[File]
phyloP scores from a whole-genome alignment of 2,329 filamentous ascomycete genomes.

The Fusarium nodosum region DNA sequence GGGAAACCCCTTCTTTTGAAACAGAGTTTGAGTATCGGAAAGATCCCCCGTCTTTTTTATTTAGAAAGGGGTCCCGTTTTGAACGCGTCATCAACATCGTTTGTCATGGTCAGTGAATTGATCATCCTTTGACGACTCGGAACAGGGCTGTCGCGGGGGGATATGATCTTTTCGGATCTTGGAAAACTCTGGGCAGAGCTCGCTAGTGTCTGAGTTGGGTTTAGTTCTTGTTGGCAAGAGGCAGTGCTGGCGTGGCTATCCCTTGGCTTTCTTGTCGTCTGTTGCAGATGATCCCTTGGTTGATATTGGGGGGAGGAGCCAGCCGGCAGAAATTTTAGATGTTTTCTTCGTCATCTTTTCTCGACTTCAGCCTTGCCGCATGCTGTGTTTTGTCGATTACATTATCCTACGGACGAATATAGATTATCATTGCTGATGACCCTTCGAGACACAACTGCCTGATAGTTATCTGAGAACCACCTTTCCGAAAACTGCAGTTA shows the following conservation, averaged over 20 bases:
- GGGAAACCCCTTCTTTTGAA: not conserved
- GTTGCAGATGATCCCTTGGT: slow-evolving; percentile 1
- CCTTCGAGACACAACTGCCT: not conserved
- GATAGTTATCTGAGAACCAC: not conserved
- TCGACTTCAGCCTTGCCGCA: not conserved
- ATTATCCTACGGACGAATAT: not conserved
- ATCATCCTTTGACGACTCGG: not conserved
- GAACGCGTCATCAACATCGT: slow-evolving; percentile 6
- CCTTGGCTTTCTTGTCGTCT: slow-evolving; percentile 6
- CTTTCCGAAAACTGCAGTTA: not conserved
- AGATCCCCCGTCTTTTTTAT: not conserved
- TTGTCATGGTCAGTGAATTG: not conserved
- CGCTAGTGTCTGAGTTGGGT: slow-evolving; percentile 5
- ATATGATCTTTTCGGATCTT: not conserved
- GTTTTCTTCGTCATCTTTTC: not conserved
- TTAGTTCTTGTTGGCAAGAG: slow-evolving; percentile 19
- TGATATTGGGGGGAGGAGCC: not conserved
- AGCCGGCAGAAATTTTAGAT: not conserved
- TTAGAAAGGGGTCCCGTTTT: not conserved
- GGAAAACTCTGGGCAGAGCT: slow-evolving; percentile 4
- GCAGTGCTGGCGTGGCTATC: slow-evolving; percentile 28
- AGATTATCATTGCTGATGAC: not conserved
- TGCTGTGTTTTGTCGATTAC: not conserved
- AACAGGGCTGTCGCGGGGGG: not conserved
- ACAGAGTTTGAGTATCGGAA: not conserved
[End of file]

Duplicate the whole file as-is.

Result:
phyloP scores from a whole-genome alignment of 2,329 filamentous ascomycete genomes.

The Fusarium nodosum region DNA sequence GGGAAACCCCTTCTTTTGAAACAGAGTTTGAGTATCGGAAAGATCCCCCGTCTTTTTTATTTAGAAAGGGGTCCCGTTTTGAACGCGTCATCAACATCGTTTGTCATGGTCAGTGAATTGATCATCCTTTGACGACTCGGAACAGGGCTGTCGCGGGGGGATATGATCTTTTCGGATCTTGGAAAACTCTGGGCAGAGCTCGCTAGTGTCTGAGTTGGGTTTAGTTCTTGTTGGCAAGAGGCAGTGCTGGCGTGGCTATCCCTTGGCTTTCTTGTCGTCTGTTGCAGATGATCCCTTGGTTGATATTGGGGGGAGGAGCCAGCCGGCAGAAATTTTAGATGTTTTCTTCGTCATCTTTTCTCGACTTCAGCCTTGCCGCATGCTGTGTTTTGTCGATTACATTATCCTACGGACGAATATAGATTATCATTGCTGATGACCCTTCGAGACACAACTGCCTGATAGTTATCTGAGAACCACCTTTCCGAAAACTGCAGTTA shows the following conservation, averaged over 20 bases:
- GGGAAACCCCTTCTTTTGAA: not conserved
- GTTGCAGATGATCCCTTGGT: slow-evolving; percentile 1
- CCTTCGAGACACAACTGCCT: not conserved
- GATAGTTATCTGAGAACCAC: not conserved
- TCGACTTCAGCCTTGCCGCA: not conserved
- ATTATCCTACGGACGAATAT: not conserved
- ATCATCCTTTGACGACTCGG: not conserved
- GAACGCGTCATCAACATCGT: slow-evolving; percentile 6
- CCTTGGCTTTCTTGTCGTCT: slow-evolving; percentile 6
- CTTTCCGAAAACTGCAGTTA: not conserved
- AGATCCCCCGTCTTTTTTAT: not conserved
- TTGTCATGGTCAGTGAATTG: not conserved
- CGCTAGTGTCTGAGTTGGGT: slow-evolving; percentile 5
- ATATGATCTTTTCGGATCTT: not conserved
- GTTTTCTTCGTCATCTTTTC: not conserved
- TTAGTTCTTGTTGGCAAGAG: slow-evolving; percentile 19
- TGATATTGGGGGGAGGAGCC: not conserved
- AGCCGGCAGAAATTTTAGAT: not conserved
- TTAGAAAGGGGTCCCGTTTT: not conserved
- GGAAAACTCTGGGCAGAGCT: slow-evolving; percentile 4
- GCAGTGCTGGCGTGGCTATC: slow-evolving; percentile 28
- AGATTATCATTGCTGATGAC: not conserved
- TGCTGTGTTTTGTCGATTAC: not conserved
- AACAGGGCTGTCGCGGGGGG: not conserved
- ACAGAGTTTGAGTATCGGAA: not conserved